June 14 (Bloomberg) -- Oil traded near the lowest in almost a month as signs of slowing growth in the U.S. and China’s moves to tackle inflation spurred concern fuel demand may falter.
China, the world’s largest energy user, ordered lenders to set aside more cash as reserves after inflation accelerated to the fastest pace in almost three years. Consumer prices in the country climbed 5.5 percent, the quickest pace since 2008. In the U.S., a report today may show retail sales fell in May for the first time in 11 months. The industry-funded American Petroleum Institute will report stockpile data today.
“Fundamentals in the U.S. are still gloomy,” said Carsten Fritsch, an analyst with Commerzbank AG in Frankfurt. “The economy is slowing; demand is lackluster. We see oil prices headed lower in the near term.”
Crude for July delivery on the New York Mercantile Exchange fell as much as 54 cents, or 0.6 percent, to $96.51 a barrel and was at $96.76 at 12:49 p.m. London time. The contract yesterday declined $1.99, or 2 percent, to $97.30, the lowest settlement since May 17. Futures have gained 29 percent in the past year.
Brent oil for July delivery was up 19 cents at $119.29 a barrel on the London-based ICE Futures Europe exchange. The more actively traded August contract gained 26 cents to $118.68. The front-month European benchmark contract was at a premium of $22.53 to U.S. futures after reaching a record $22.72 earlier.
“The market is concerned about economic growth,” said Jonathan Barratt, managing director of Commodity Broking Services Pty in Sydney, who predicted crude in New York will average $100 a barrel this year. “The economics suggest oil should be lower rather than higher.”
China’s Communist Party is seeking to tame inflation and sustain growth after riots this month by migrant workers in the manufacturing hub of Guangdong. The central bank has raised interest rates four times since October to cool the economy.
Chinese refiners processed 38.5 million metric tons of crude in May, 6 percent more than a year earlier, the China Federation of Logistics and Purchasing said today. Gasoline output climbed 3.6 percent and diesel production rose 8.2 percent. China uses more oil than any country except the U.S.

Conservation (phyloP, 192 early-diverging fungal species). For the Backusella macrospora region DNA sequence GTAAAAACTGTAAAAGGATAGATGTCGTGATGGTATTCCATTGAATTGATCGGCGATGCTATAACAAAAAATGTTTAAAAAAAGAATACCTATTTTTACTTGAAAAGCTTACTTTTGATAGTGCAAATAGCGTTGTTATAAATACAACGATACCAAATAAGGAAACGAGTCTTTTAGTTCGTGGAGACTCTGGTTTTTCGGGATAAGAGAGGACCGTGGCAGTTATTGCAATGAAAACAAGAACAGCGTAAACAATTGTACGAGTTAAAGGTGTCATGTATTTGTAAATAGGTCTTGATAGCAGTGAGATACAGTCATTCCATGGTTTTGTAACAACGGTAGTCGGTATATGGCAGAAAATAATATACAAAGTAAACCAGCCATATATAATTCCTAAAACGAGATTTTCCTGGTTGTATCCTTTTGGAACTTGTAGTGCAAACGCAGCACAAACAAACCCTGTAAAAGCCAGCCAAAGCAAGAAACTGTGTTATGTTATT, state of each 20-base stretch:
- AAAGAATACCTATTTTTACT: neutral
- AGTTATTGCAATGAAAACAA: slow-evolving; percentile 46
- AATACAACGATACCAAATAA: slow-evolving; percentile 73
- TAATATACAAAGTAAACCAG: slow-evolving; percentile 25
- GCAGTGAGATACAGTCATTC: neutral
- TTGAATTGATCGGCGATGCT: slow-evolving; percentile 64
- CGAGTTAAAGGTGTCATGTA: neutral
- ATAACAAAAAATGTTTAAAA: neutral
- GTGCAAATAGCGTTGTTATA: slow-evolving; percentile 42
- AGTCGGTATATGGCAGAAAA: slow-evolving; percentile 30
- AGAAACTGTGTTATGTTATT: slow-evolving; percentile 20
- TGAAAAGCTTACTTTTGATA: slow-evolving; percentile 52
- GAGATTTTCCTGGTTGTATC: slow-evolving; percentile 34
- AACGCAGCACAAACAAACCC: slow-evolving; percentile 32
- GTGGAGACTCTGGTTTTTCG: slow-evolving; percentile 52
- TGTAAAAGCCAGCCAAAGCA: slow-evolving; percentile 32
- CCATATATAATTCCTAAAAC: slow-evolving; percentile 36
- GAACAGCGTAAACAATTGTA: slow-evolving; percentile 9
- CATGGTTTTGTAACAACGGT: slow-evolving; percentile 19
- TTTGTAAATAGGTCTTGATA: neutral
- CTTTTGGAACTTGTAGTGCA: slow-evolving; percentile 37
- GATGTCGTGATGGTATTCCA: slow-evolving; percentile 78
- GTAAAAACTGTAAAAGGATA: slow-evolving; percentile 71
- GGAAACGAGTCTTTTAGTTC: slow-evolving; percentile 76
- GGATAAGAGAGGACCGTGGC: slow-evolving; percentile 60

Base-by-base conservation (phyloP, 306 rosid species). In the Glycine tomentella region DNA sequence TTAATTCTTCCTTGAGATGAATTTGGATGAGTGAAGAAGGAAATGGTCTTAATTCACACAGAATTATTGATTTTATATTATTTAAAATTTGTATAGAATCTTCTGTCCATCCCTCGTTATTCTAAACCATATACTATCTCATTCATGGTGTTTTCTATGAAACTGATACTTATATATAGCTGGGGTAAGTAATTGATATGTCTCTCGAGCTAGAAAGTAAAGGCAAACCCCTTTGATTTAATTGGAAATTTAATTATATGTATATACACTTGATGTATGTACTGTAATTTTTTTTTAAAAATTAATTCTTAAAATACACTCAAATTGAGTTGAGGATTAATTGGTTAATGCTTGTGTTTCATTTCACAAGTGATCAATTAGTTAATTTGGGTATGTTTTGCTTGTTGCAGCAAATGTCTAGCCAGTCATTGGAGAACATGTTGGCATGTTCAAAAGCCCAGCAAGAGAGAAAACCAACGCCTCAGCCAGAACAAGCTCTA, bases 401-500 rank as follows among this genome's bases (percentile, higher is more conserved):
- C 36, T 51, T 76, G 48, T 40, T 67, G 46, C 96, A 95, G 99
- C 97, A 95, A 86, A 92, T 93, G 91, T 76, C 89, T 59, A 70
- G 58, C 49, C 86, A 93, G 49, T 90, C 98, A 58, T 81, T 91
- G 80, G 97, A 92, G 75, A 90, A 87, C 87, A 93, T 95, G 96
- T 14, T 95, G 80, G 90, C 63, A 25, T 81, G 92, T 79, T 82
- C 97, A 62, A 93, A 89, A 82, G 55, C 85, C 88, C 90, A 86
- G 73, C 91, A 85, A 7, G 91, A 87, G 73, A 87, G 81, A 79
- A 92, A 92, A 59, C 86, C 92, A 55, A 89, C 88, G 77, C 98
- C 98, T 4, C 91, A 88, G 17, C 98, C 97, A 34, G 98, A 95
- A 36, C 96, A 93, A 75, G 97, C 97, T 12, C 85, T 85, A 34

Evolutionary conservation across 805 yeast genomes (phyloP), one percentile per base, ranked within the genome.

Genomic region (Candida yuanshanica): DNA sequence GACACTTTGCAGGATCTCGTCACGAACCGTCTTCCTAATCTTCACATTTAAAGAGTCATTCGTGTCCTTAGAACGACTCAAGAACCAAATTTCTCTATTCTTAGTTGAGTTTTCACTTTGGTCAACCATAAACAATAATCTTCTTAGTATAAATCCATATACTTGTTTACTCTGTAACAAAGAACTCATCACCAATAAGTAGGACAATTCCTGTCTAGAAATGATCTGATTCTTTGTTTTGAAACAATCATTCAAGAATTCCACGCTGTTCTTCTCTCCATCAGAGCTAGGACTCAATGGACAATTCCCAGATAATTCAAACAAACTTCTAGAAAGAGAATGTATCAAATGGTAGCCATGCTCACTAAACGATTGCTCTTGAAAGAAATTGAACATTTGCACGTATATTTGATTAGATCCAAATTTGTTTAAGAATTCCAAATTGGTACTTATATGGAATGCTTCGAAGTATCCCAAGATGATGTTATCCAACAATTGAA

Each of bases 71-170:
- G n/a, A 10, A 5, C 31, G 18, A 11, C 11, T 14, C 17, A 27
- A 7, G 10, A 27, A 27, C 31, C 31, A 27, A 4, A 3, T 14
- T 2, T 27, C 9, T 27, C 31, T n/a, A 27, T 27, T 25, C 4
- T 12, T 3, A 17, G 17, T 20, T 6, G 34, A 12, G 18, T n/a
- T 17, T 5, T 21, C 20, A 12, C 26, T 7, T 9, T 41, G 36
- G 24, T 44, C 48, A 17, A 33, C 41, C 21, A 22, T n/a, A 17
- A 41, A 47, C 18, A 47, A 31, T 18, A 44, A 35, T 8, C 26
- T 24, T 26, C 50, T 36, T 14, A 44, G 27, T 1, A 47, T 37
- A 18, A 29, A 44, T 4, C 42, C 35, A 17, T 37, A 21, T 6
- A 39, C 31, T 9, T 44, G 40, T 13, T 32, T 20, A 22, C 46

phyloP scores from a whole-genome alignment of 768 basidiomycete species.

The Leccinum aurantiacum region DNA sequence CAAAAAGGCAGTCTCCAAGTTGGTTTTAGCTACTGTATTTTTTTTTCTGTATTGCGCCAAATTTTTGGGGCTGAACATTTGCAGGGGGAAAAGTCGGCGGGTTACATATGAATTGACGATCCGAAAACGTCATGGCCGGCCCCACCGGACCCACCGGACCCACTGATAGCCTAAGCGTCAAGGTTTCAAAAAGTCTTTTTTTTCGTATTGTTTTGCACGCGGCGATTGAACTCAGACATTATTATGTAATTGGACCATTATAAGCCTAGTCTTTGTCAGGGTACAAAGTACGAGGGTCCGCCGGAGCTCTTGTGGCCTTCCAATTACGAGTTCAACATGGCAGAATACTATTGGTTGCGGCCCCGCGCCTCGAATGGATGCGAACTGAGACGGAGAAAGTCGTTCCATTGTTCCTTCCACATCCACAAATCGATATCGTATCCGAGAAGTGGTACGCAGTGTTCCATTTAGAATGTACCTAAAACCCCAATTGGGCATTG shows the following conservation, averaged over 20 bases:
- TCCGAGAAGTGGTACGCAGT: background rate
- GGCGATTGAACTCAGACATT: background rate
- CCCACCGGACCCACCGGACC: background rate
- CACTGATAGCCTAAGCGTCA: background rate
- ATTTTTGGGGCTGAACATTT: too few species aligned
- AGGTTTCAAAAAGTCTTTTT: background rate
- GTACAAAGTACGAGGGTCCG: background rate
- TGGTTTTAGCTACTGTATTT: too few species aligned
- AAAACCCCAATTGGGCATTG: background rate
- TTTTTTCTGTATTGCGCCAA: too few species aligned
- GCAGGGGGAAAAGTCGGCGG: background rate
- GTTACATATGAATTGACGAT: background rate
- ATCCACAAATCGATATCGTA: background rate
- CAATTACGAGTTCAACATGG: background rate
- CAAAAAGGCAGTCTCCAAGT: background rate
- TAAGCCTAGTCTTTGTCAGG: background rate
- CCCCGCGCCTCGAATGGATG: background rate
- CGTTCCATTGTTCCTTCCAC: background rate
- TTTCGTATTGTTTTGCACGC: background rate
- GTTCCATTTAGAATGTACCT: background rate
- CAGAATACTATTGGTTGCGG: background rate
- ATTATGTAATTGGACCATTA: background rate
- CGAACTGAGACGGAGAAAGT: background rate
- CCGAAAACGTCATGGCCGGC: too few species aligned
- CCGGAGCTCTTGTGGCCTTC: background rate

U.S. advance retail sales probably dropped 0.5 percent last month, according to the median estimate of 81 economists surveyed by Bloomberg News before a Commerce Department report today. Sales advanced 0.5 percent in April.
“Almost every day, there is some fresh economic data that seems to fit better in an anemic recovery than in one that is robust or dynamic,” Peter Beutel, president of Cameron Hanover Inc., an energy adviser in New Canaan, Connecticut, said in an e-mailed note.
U.S. gasoline stockpiles probably increased for a sixth week last week, according to a Bloomberg News survey before an Energy Department report tomorrow. Supplies rose 1 million barrels from 214.5 million, based on the median estimate of eight analysts. Crude inventories may have decreased 1.75 million barrels from 369 million, the poll showed.
Oil in New York is likely to remain in a “consolidation range” of $95 to $105 a barrel, based on technical charts, according to The Schork Group Inc.
A breach of yesterday’s low of $96.13 a barrel may indicate prices will fall to $95.68 and $94.06, said Stephen Schork, president of the consultant in Villanova, Pennsylvania. A recovery to $98.10 will “clear a path” to $98.92 and $100.54, he said.
--With assistance from Yee Kai Pin in Singapore. Editors: John Buckley, Raj Rajendran
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